5. Conservative/Nationalist coalition: this possibility would throw up problems since the only workable two-party deal would be between the Conservatives and the Nationalists. As the SNP have currently ruled it out, there might be pressure on them to give ground or an early second general election.
  6. Conservative majority: where the Conservatives get at least 326 seats and do not require a smaller party ally to govern. This has not happened since John Major won in 1992.
  7. Conservative choice of Lib/Nat: if the Conservatives are just below 326 seats, then they could make an alliance with either the Liberal Democrats or the Nationalists. David Cameron might be likely to prefer his existing coalition partners over the SNP, so this option may be similar to its sequel.
  8. Conservative/Liberal coalition: where the only viable two-party coalition is between the Conservatives and the Liberal Democrats. This was the outcome of the 2010 general election, but is less likely to happen in 2015 because of the decline in Lib Dem support.
  9. Liberal Democrat choice of Conservative/Labour: if the Liberal Democrats increase their support and win many seats, then they could be the powerbrokers with the choice of whether to keep David Cameron in Downing Street or switch to Ed Miliband. Convention suggests that Nick Clegg might favour whichever big party has more seats, but there is no rule to do that.
  10. Liberal majority: if the Liberal Democrats get 326 seats they can govern on their own for the first time since Henry Campbell-Bannerman in 1906. This is very unlikely, and this area is not shown on the graphic map.
  11. Labour/Liberal coalition: if the only possible two-party coalition is between Labour and the Liberal Democrats. Currently this is not a likely scenario.
  12. No overall control: in this central area there are no two-party combinations which have 326 seats. In this case, there would either have to be a multi-party coalition (see below) or fresh elections.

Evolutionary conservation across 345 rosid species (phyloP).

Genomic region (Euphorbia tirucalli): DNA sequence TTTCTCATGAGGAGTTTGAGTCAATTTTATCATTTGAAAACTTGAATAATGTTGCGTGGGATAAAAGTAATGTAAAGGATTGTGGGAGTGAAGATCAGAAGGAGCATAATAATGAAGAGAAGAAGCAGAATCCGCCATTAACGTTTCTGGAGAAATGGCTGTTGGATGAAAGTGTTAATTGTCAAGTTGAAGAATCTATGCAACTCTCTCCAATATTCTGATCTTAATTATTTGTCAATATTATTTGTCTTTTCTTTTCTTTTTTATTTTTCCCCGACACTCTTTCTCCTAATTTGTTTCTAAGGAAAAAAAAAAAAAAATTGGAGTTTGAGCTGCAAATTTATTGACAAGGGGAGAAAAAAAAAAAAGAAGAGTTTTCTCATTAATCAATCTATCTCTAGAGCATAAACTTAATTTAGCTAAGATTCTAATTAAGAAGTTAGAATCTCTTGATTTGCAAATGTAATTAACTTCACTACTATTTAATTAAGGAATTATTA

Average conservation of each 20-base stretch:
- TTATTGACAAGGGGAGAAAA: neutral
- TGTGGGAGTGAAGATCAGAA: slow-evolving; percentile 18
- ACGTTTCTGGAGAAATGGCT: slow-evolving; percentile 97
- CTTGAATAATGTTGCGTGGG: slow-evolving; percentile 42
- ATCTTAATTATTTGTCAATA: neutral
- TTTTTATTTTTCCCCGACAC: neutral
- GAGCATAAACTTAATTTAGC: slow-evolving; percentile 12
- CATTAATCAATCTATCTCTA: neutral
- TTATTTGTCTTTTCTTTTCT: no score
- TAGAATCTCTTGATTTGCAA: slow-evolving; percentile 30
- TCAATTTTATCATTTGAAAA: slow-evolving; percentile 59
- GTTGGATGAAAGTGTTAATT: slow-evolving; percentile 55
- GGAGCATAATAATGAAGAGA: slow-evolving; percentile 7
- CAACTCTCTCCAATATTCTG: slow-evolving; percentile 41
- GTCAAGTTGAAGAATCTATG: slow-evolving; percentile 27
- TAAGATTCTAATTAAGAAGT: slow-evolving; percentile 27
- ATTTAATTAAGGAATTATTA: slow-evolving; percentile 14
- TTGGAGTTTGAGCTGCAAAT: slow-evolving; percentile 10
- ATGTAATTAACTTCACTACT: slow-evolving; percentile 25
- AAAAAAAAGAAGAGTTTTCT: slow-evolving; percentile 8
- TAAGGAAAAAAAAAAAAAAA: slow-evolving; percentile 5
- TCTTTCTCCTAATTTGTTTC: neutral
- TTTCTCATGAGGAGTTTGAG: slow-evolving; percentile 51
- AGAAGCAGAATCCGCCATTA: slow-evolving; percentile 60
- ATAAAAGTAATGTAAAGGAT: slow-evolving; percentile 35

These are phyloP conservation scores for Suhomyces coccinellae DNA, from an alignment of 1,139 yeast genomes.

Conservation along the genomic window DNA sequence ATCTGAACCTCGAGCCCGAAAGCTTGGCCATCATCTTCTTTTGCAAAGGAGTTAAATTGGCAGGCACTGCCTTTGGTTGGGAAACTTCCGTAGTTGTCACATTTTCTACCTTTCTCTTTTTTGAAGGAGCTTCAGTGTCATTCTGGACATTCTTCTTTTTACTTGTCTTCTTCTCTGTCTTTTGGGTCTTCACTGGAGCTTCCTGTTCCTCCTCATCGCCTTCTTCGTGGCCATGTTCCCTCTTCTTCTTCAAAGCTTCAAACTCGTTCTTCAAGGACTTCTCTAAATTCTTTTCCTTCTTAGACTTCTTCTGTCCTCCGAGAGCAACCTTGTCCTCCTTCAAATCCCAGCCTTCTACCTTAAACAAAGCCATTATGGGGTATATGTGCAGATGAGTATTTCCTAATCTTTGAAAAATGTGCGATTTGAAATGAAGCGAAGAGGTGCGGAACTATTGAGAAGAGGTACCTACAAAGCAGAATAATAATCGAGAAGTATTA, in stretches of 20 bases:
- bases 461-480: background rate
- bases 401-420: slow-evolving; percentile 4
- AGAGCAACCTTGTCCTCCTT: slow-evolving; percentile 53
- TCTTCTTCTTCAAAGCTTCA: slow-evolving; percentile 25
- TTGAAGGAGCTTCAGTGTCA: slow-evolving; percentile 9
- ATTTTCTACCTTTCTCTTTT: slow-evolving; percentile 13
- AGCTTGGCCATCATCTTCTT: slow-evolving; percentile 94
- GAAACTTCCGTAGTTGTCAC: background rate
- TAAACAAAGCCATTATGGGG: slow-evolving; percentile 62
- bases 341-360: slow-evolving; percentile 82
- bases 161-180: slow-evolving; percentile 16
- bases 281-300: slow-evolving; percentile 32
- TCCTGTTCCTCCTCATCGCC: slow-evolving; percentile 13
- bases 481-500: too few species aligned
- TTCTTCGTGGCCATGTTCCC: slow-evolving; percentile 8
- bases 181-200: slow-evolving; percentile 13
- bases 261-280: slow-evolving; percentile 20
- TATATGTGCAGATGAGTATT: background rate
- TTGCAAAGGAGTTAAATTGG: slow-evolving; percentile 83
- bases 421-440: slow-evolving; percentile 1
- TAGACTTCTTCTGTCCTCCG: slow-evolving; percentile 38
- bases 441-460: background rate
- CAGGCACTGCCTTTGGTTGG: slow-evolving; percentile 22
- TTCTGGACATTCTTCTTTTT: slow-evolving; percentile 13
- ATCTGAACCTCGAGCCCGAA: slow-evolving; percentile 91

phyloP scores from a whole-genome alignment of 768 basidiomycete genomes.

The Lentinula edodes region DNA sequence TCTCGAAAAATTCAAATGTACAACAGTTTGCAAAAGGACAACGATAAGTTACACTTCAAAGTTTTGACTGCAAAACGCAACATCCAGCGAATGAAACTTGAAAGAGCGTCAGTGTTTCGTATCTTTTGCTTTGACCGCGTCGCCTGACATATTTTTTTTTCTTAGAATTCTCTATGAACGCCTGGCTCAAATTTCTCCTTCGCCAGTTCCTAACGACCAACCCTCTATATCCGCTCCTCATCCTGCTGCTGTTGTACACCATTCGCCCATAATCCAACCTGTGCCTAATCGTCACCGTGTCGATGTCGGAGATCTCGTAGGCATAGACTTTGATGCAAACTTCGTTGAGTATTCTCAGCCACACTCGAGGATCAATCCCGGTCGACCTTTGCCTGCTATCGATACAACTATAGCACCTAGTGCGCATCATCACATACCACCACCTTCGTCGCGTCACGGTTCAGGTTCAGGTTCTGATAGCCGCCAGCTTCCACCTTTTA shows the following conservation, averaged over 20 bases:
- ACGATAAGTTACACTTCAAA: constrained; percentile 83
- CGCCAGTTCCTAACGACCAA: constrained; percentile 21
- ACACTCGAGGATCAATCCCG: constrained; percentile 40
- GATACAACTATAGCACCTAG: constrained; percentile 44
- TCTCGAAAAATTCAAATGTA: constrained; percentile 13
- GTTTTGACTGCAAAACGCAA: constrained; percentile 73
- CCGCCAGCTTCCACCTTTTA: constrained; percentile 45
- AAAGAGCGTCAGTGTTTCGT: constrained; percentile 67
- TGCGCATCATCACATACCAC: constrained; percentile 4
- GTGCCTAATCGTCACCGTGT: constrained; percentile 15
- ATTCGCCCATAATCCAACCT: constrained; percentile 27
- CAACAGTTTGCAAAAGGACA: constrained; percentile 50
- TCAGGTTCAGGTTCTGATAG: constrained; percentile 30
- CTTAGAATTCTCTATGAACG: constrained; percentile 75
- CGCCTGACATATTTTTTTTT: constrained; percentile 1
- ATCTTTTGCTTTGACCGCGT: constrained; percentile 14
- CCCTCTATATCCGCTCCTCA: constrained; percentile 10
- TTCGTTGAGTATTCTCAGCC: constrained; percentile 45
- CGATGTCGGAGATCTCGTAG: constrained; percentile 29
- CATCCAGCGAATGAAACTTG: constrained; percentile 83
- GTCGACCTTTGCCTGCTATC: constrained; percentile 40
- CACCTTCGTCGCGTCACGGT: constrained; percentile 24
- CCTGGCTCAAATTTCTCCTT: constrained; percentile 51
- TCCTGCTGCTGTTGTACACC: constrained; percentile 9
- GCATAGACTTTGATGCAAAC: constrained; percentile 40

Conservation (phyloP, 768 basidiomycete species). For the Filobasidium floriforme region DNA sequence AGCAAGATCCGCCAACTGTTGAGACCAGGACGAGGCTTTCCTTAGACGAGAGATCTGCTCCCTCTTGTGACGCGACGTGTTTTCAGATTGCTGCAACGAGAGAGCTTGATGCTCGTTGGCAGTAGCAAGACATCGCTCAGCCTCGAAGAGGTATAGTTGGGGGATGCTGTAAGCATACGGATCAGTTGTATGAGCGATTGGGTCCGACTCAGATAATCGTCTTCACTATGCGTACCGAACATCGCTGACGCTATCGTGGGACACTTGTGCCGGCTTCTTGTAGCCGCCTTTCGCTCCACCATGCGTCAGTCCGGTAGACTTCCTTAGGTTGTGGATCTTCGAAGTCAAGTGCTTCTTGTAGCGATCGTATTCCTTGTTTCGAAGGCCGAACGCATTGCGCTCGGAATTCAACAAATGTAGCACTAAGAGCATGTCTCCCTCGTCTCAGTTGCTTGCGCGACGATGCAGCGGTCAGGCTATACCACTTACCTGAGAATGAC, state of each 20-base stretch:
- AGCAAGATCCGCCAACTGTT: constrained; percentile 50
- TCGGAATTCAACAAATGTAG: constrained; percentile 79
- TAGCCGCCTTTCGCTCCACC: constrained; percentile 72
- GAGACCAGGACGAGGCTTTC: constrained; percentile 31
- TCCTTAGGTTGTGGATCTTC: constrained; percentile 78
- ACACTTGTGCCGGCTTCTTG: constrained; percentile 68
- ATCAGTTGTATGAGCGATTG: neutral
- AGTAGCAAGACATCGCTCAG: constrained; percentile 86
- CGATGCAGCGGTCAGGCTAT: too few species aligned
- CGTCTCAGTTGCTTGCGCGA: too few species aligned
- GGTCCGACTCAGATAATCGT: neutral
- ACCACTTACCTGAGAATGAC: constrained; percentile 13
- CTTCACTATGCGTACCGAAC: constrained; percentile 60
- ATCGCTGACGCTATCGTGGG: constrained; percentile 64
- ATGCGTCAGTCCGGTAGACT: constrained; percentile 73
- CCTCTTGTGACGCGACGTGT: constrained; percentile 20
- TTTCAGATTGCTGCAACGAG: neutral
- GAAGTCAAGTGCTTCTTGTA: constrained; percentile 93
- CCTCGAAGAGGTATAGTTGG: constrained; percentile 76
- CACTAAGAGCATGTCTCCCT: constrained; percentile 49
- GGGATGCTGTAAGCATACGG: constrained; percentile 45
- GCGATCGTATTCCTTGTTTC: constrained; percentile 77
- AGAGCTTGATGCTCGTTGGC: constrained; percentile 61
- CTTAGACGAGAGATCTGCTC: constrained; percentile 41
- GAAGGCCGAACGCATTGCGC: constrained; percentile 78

The table below shows possible examples of each of the twelve scenarios. Note that the examples of the first seven types can be found without even changing the current Liberal Democrat support level and only by varying Labour support within the narrow range between 28.6% and 35.0%.

CONLABLIBUKIPSNP/
NAT
MINUnits
1. Labour majority
Labour majority of 22
29.035.08.117.243.5 % Vote
2273362104719Pred seats
2. Lab choice of Lib/Nat
Labour need six seats - could be LibDem, SNP, or DUP
30.633.48.117.243.5 % Vote
2433191905019Pred seats
3. Lab/Nat coalition
Labour need 29 seats - only SNP have enough
32.032.08.117.243.5 % Vote
2672971804919Pred seats
4. Nat choice of Con/Lab
Labour need 40 seats, Conservatives need 46 seats. SNP have enough for either
33.031.08.117.243.5 % Vote
2802861604919Pred seats
5. Con/Nat coalition
Conservatives need 24 - only SNP have enough
34.429.68.117.243.5 % Vote
3022671404819Pred seats
6. Conservative majority
Conservative majority of 30
37.027.08.117.243.5 % Vote
3402311104919Pred seats
7. Con choice of Lib/Nat
Conservatives need 8 seats - could be LibDem or SNP
35.428.68.117.243.5 % Vote
3182531204819Pred seats
8. Con/Lib coalition
Conservatives need 64 seats - only LibDems have enough
27.021.223.917.243.5 % Vote
2622149705720Pred seats
9. Lib choice of Con/Lab
Labour need 85 seats, Conservatives need 90 seats. LibDems have enough for either
25.622.623.917.243.5 % Vote
2362419705620Pred seats
10. LibDem majority
Lib Dem majority of 28
19.019.034.117.243.5 % Vote
8215833905021Pred seats
11. Lab/Lib coalition
Labour need 71 seats - only LibDems have enough
24.623.623.917.243.5 % Vote
21825510205520Pred seats
12. No overall control
Labour need 59 seats. Conservatives need 66 seats. No other single party has enough.
29.026.216.917.243.5 % Vote
2602674805520Pred seats

The current probabilities of these scenarios can be seen on the home page. As at December 2014, they were:

Labour majority (1)
42%
Lab/Nat coalition (3)
15%
Lab choice of Lib/Nat (2)
12%
Con/Nat coalition (5)
10%
Conservative majority (6)
8%
Nat choice of Con/Lab (4)
8%
Con choice of Lib/Nat (7)
4%
No overall control (12)
2%

So the probability of a good outcome for Labour (options 1, 2, 3, 4, 11) where Ed Miliband is Prime Minister is 77%. The probability of a good outcome for the Conservatives (options 6, 7, 8) with David Cameron staying in Downing Street is only 12%. A good outcome for the SNP (options 3, 4, 5) has them controlling the balance of power, with a probability of 33%. A good outcome for the Liberal Democrats (options 2, 7, 8, 9, 10, 11) has probability of 16%.

These probabilities will change as the election approaches.

Other possibilities

Even the list of twelve scenarios above is not exhaustive and other outcomes can happen. In brief, they are: